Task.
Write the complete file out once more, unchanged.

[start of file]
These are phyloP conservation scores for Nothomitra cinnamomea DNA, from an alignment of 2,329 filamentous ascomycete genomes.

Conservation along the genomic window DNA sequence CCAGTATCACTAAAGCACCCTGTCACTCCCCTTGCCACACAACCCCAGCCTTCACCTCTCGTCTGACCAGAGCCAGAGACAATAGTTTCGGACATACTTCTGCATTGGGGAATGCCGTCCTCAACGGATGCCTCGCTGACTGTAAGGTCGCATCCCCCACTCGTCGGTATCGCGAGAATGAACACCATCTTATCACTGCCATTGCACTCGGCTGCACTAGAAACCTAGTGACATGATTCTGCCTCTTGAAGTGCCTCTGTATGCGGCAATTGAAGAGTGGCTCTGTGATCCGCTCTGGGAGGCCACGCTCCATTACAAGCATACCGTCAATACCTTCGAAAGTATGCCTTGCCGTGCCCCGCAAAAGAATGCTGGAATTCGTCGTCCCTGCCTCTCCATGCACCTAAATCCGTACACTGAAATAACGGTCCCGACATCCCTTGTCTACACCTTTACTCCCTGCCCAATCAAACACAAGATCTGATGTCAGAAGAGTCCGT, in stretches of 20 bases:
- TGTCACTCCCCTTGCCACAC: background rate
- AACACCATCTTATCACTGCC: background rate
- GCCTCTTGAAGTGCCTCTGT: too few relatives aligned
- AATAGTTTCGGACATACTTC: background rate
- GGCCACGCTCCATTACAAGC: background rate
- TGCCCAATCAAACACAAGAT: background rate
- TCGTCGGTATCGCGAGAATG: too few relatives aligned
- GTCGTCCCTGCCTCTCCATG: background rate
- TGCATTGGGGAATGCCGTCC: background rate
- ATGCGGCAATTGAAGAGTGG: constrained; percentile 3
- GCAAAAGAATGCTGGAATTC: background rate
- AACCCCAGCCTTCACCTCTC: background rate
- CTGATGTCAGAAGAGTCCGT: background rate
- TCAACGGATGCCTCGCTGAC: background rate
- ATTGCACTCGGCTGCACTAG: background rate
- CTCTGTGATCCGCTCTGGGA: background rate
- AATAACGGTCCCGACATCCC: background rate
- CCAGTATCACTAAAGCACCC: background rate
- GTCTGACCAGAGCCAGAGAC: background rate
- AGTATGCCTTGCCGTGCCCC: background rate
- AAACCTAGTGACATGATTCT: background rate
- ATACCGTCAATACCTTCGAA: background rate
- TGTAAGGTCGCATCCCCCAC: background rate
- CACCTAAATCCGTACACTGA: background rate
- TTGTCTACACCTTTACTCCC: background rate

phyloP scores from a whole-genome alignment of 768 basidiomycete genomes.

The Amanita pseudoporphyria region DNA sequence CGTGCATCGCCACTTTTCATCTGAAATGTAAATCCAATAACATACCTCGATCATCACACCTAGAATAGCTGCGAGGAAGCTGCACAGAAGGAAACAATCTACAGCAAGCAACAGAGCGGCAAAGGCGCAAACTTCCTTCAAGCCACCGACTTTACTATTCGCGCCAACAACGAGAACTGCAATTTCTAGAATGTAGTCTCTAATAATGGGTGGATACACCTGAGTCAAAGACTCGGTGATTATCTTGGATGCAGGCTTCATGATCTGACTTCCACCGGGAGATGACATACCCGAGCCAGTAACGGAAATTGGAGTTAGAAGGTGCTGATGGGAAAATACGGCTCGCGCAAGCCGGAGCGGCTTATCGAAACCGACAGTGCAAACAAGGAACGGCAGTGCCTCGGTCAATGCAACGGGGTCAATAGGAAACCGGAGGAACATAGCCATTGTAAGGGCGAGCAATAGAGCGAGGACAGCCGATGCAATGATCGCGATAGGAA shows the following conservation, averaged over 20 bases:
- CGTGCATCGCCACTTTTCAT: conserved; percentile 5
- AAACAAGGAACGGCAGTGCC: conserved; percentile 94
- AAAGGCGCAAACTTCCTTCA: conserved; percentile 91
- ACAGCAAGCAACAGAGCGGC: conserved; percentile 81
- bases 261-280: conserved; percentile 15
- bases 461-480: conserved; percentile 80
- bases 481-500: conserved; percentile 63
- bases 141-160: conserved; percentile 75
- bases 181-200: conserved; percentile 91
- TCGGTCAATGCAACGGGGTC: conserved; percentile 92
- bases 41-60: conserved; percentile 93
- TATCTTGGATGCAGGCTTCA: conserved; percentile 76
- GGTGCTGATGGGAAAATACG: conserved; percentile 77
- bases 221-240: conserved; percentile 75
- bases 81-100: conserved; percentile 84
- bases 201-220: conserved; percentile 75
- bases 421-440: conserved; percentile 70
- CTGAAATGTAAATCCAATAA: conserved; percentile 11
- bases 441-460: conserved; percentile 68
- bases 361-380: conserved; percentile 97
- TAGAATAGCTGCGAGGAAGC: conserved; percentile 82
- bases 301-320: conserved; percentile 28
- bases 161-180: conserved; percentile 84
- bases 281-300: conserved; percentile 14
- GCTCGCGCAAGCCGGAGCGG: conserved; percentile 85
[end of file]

These are phyloP conservation scores for Nothomitra cinnamomea DNA, from an alignment of 2,329 filamentous ascomycete genomes.

Conservation along the genomic window DNA sequence CCAGTATCACTAAAGCACCCTGTCACTCCCCTTGCCACACAACCCCAGCCTTCACCTCTCGTCTGACCAGAGCCAGAGACAATAGTTTCGGACATACTTCTGCATTGGGGAATGCCGTCCTCAACGGATGCCTCGCTGACTGTAAGGTCGCATCCCCCACTCGTCGGTATCGCGAGAATGAACACCATCTTATCACTGCCATTGCACTCGGCTGCACTAGAAACCTAGTGACATGATTCTGCCTCTTGAAGTGCCTCTGTATGCGGCAATTGAAGAGTGGCTCTGTGATCCGCTCTGGGAGGCCACGCTCCATTACAAGCATACCGTCAATACCTTCGAAAGTATGCCTTGCCGTGCCCCGCAAAAGAATGCTGGAATTCGTCGTCCCTGCCTCTCCATGCACCTAAATCCGTACACTGAAATAACGGTCCCGACATCCCTTGTCTACACCTTTACTCCCTGCCCAATCAAACACAAGATCTGATGTCAGAAGAGTCCGT, in stretches of 20 bases:
- TGTCACTCCCCTTGCCACAC: background rate
- AACACCATCTTATCACTGCC: background rate
- GCCTCTTGAAGTGCCTCTGT: too few relatives aligned
- AATAGTTTCGGACATACTTC: background rate
- GGCCACGCTCCATTACAAGC: background rate
- TGCCCAATCAAACACAAGAT: background rate
- TCGTCGGTATCGCGAGAATG: too few relatives aligned
- GTCGTCCCTGCCTCTCCATG: background rate
- TGCATTGGGGAATGCCGTCC: background rate
- ATGCGGCAATTGAAGAGTGG: constrained; percentile 3
- GCAAAAGAATGCTGGAATTC: background rate
- AACCCCAGCCTTCACCTCTC: background rate
- CTGATGTCAGAAGAGTCCGT: background rate
- TCAACGGATGCCTCGCTGAC: background rate
- ATTGCACTCGGCTGCACTAG: background rate
- CTCTGTGATCCGCTCTGGGA: background rate
- AATAACGGTCCCGACATCCC: background rate
- CCAGTATCACTAAAGCACCC: background rate
- GTCTGACCAGAGCCAGAGAC: background rate
- AGTATGCCTTGCCGTGCCCC: background rate
- AAACCTAGTGACATGATTCT: background rate
- ATACCGTCAATACCTTCGAA: background rate
- TGTAAGGTCGCATCCCCCAC: background rate
- CACCTAAATCCGTACACTGA: background rate
- TTGTCTACACCTTTACTCCC: background rate

phyloP scores from a whole-genome alignment of 768 basidiomycete genomes.

The Amanita pseudoporphyria region DNA sequence CGTGCATCGCCACTTTTCATCTGAAATGTAAATCCAATAACATACCTCGATCATCACACCTAGAATAGCTGCGAGGAAGCTGCACAGAAGGAAACAATCTACAGCAAGCAACAGAGCGGCAAAGGCGCAAACTTCCTTCAAGCCACCGACTTTACTATTCGCGCCAACAACGAGAACTGCAATTTCTAGAATGTAGTCTCTAATAATGGGTGGATACACCTGAGTCAAAGACTCGGTGATTATCTTGGATGCAGGCTTCATGATCTGACTTCCACCGGGAGATGACATACCCGAGCCAGTAACGGAAATTGGAGTTAGAAGGTGCTGATGGGAAAATACGGCTCGCGCAAGCCGGAGCGGCTTATCGAAACCGACAGTGCAAACAAGGAACGGCAGTGCCTCGGTCAATGCAACGGGGTCAATAGGAAACCGGAGGAACATAGCCATTGTAAGGGCGAGCAATAGAGCGAGGACAGCCGATGCAATGATCGCGATAGGAA shows the following conservation, averaged over 20 bases:
- CGTGCATCGCCACTTTTCAT: conserved; percentile 5
- AAACAAGGAACGGCAGTGCC: conserved; percentile 94
- AAAGGCGCAAACTTCCTTCA: conserved; percentile 91
- ACAGCAAGCAACAGAGCGGC: conserved; percentile 81
- bases 261-280: conserved; percentile 15
- bases 461-480: conserved; percentile 80
- bases 481-500: conserved; percentile 63
- bases 141-160: conserved; percentile 75
- bases 181-200: conserved; percentile 91
- TCGGTCAATGCAACGGGGTC: conserved; percentile 92
- bases 41-60: conserved; percentile 93
- TATCTTGGATGCAGGCTTCA: conserved; percentile 76
- GGTGCTGATGGGAAAATACG: conserved; percentile 77
- bases 221-240: conserved; percentile 75
- bases 81-100: conserved; percentile 84
- bases 201-220: conserved; percentile 75
- bases 421-440: conserved; percentile 70
- CTGAAATGTAAATCCAATAA: conserved; percentile 11
- bases 441-460: conserved; percentile 68
- bases 361-380: conserved; percentile 97
- TAGAATAGCTGCGAGGAAGC: conserved; percentile 82
- bases 301-320: conserved; percentile 28
- bases 161-180: conserved; percentile 84
- bases 281-300: conserved; percentile 14
- GCTCGCGCAAGCCGGAGCGG: conserved; percentile 85